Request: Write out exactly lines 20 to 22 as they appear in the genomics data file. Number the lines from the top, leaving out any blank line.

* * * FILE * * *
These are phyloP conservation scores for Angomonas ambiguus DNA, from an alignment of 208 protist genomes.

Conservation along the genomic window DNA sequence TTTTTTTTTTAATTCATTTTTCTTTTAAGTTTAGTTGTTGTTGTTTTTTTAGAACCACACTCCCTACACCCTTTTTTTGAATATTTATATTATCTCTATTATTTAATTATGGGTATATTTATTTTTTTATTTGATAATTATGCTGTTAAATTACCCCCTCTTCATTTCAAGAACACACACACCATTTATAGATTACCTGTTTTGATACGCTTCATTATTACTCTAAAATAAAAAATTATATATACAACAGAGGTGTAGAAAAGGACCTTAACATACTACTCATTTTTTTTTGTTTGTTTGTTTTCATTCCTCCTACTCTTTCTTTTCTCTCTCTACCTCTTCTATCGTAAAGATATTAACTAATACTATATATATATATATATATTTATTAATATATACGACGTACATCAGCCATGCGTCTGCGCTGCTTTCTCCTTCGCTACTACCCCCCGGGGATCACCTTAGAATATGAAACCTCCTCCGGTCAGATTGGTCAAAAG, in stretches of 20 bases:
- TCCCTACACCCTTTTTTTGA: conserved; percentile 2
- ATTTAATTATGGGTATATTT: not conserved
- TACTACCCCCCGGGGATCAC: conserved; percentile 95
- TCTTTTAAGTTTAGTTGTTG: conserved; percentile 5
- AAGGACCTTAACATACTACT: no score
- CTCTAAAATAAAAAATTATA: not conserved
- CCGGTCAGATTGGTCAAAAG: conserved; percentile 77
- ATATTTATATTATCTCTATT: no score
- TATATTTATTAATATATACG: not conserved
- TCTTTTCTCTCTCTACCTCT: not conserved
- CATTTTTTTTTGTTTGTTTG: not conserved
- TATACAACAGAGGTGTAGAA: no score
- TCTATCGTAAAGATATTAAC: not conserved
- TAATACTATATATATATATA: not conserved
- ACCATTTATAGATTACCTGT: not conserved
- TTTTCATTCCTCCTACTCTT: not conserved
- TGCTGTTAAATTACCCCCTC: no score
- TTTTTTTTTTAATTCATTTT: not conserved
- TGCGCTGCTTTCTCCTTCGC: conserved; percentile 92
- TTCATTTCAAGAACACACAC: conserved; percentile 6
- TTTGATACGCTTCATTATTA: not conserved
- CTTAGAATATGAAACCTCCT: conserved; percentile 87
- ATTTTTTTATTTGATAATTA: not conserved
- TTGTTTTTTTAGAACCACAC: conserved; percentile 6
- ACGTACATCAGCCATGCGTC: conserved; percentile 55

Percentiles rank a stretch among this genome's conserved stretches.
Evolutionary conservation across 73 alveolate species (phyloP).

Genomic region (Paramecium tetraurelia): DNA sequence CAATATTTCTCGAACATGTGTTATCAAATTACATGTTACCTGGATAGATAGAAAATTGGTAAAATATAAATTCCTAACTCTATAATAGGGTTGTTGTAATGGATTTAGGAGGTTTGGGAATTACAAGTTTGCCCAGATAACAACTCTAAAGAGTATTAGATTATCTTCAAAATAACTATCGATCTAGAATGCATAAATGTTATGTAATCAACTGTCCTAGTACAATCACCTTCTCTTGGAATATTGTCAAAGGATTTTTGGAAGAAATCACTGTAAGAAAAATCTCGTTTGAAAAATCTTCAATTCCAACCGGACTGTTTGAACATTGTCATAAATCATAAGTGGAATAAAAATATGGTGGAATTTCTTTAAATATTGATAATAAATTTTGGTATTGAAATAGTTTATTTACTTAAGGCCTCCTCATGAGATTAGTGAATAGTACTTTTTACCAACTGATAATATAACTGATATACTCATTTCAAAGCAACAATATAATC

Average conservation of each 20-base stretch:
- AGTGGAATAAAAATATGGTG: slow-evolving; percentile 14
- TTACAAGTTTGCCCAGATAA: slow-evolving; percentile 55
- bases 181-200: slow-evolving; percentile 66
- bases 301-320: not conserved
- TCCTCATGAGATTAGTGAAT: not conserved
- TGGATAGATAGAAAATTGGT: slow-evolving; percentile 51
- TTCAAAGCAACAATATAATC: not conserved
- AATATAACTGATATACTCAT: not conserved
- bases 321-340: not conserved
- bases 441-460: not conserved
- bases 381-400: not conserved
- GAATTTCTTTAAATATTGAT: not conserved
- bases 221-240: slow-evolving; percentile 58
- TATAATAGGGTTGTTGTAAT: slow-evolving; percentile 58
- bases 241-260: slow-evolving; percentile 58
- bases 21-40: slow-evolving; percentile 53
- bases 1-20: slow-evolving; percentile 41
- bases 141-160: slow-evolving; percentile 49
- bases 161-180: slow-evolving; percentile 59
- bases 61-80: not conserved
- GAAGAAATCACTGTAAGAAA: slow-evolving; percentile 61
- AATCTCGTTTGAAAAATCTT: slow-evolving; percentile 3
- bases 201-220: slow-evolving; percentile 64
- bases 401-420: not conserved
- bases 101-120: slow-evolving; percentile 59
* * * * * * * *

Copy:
- TTTTTTTTTTAATTCATTTT: not conserved
- TGCGCTGCTTTCTCCTTCGC: conserved; percentile 92
- TTCATTTCAAGAACACACAC: conserved; percentile 6